My interpretation of a legacy coach is asking, ‘Are you living today, are you having the impact on the loved ones around you, with the stories they can tell about you now while you’re living, so that when you pass, your legacy continues because of how you’re living today?’

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The family enterprise advising part is helping families come together, where I become the accountability partner to those intentional conversations on wealth, on the human factor of the family – that wealth is much more than just your financial assets. It’s also the social assets, the network, your intellectual assets, as well as your human assets, which is every member of the family.

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What interests you about working with enterprising families?

I feel I’ve been able to gather decades of knowledge, and if I can pass it on to another Canadian family to help them overcome the proverbial shirtsleeves-to-shirtsleeves in three generations, that’s where my heart is. That’s been my push and my focus forward – to help another family get through some hard conversations, and hopefully put them in a much better position to stay united as a family, even when wealth is a large part of the picture.

What are some of your goals in working with an enterprising family?

Most business families very much have the focus on the business. The business is what pulls them forward. Stepping back, standing above the forest rather than being beside the tree, that perspective of your family is just as important. Your family needs even more time than the time you put in your business.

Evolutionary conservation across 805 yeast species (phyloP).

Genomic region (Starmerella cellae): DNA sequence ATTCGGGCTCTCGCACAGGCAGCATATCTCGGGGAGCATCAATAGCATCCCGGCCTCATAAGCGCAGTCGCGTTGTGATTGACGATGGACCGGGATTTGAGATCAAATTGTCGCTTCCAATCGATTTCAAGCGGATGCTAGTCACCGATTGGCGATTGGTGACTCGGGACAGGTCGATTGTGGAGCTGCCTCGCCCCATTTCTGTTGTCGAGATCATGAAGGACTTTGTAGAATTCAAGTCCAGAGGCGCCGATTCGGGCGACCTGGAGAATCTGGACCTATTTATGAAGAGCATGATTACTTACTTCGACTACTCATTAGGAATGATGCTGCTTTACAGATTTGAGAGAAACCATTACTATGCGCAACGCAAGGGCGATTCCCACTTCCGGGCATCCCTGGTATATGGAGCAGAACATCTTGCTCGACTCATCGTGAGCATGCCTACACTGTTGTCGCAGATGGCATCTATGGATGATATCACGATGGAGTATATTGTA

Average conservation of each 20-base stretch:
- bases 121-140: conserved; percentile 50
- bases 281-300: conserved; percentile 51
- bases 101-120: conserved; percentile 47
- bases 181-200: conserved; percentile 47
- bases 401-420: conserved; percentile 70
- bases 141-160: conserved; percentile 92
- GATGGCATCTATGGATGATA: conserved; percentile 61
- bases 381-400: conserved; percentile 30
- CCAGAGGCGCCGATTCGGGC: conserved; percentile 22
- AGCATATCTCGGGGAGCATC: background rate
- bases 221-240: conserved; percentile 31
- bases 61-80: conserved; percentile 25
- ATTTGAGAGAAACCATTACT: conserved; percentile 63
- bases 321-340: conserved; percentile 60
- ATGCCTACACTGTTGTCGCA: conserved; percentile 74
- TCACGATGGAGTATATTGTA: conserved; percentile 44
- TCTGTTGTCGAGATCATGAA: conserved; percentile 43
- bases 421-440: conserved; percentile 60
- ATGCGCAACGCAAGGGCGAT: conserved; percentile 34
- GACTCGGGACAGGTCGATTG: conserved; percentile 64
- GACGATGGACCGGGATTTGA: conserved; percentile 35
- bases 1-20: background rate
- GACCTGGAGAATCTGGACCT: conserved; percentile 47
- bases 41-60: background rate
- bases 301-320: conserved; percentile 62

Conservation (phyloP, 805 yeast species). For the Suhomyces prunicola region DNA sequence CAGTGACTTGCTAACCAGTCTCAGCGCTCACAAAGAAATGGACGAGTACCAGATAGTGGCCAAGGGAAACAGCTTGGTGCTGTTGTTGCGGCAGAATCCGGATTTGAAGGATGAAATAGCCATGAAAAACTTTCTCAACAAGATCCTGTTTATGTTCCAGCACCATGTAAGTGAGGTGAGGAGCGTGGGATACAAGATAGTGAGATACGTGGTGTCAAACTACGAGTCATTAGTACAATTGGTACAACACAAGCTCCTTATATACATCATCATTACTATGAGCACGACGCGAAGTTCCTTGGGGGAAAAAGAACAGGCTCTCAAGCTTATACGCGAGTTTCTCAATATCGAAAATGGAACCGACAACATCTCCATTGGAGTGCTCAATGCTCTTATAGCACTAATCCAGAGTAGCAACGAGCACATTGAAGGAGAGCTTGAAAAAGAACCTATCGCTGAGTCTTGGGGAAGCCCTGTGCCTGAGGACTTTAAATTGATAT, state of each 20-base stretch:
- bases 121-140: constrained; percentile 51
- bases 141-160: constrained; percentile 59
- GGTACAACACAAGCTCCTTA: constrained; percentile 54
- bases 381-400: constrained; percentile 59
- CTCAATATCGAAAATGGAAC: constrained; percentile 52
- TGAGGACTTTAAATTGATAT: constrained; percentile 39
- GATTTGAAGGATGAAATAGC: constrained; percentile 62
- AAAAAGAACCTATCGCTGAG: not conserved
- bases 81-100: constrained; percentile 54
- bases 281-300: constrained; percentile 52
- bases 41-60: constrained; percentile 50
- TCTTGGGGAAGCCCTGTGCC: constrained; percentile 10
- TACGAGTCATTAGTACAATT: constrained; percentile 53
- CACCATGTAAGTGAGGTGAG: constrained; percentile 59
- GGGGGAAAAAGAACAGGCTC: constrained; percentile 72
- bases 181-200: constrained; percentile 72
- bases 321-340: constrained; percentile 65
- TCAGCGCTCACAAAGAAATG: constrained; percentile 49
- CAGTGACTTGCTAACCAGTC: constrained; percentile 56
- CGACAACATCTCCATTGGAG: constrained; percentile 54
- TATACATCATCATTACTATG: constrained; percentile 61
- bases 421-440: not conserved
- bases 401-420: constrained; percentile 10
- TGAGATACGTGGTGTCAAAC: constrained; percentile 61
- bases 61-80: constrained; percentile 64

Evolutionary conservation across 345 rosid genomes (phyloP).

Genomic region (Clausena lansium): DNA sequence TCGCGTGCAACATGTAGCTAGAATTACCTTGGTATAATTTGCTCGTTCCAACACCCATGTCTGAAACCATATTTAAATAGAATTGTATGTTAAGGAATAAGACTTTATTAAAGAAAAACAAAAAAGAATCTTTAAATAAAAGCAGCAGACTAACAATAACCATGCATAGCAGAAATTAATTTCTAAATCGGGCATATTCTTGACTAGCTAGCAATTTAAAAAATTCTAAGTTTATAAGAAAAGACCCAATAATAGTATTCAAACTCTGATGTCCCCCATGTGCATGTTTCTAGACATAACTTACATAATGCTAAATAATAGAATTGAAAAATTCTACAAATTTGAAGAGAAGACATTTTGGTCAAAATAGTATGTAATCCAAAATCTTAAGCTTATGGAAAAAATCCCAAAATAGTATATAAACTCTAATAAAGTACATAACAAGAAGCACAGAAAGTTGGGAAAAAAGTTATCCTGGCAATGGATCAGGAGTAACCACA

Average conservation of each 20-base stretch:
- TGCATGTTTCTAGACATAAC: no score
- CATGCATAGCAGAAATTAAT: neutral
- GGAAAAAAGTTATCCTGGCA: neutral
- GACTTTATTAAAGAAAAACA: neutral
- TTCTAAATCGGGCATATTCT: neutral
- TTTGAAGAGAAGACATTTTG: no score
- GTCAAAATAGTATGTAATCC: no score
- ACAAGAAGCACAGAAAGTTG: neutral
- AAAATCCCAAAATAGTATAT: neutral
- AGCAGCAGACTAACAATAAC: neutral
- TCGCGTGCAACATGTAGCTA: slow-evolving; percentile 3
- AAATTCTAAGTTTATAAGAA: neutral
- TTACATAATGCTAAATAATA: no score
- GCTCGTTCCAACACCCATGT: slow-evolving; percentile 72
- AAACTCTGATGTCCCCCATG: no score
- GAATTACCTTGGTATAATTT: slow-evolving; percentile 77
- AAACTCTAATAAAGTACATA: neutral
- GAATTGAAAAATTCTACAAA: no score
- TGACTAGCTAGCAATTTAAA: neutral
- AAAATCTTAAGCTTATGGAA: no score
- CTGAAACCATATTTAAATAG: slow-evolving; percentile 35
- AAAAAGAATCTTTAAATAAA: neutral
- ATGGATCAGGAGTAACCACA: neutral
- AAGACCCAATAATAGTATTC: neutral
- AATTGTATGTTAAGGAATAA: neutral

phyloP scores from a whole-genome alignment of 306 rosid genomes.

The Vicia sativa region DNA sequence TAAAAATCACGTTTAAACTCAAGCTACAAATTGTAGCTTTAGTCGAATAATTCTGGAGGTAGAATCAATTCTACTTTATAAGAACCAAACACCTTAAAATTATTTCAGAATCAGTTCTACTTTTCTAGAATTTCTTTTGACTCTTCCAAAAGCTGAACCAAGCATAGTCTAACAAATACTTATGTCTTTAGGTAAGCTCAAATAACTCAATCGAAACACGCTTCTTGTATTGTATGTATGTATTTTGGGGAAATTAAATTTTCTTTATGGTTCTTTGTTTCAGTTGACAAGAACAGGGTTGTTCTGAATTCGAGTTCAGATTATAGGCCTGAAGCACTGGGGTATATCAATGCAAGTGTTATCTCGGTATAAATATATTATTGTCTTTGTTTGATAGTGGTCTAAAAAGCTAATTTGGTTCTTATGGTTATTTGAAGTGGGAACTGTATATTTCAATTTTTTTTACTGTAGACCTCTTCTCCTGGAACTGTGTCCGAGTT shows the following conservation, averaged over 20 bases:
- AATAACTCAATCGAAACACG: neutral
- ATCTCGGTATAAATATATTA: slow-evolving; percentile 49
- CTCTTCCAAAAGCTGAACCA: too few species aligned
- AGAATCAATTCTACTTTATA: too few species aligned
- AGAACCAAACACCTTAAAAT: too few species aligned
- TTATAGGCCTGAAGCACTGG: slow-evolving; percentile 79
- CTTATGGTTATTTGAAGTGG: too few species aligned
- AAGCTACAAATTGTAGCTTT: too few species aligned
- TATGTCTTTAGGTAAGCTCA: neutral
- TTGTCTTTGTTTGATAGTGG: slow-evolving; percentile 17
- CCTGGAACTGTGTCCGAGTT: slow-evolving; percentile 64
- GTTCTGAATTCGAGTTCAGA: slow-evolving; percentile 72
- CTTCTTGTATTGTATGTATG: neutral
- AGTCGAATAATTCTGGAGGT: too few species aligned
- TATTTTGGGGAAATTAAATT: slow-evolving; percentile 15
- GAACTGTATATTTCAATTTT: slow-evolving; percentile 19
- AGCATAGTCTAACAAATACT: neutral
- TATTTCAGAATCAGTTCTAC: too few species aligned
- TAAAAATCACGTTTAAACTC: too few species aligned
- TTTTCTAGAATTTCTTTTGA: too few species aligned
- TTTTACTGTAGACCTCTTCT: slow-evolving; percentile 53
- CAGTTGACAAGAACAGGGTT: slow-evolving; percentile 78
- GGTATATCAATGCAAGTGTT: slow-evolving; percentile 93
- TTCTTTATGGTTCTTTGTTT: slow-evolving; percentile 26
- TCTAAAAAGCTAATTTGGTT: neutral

I’ve dealt with lots of families, for example, who sold off the business and now realize, ‘Oh my, we’ve never looked at the family as a unit. What do we need to do for the family to stay strong and united for more generations to come?’

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If there’s one goal I have it’s to bring a little perspective to that and allow families to take a moment to focus on the true needs of every family member. And have everyone have the opportunity to be seen and to be heard, so as decisions are made on their financial wealth, it also benefits every other part of the social, intellectual and human assets of the family.

What are some of the recurring challenges you see?

Really taking the time. Continuity planning is having these intentional conversations. Just having a yearly meeting is not the same as creating conversation through shared experiences throughout the year.

The things I often see come up is one generation finds it hard to start because of a fear of entitlement. There’s a question of balance between how do I make my child autonomous but at the same time a family member?

Another big one is when we start the conversation of who is in your family circle. Who do you want sitting at the table? The big question is often, ‘Do we include the married-ins?’

What is your best advice to business families?

When you succeed in a business and create financial wealth, very often the focus remains on the financial side.

If your family is part of your planning, try to take the perspective of having your family at the center of your decisions, rather than the financial assets. If that switch can be made, I think that is one step closer to overcoming the fears, the problems that tend to come up.

When you put the family in the center, have your purpose and know your values, then anyone who comes into your family, like married-ins, become part of that culture and keep you strong and united together.

This interview has been edited and condensed.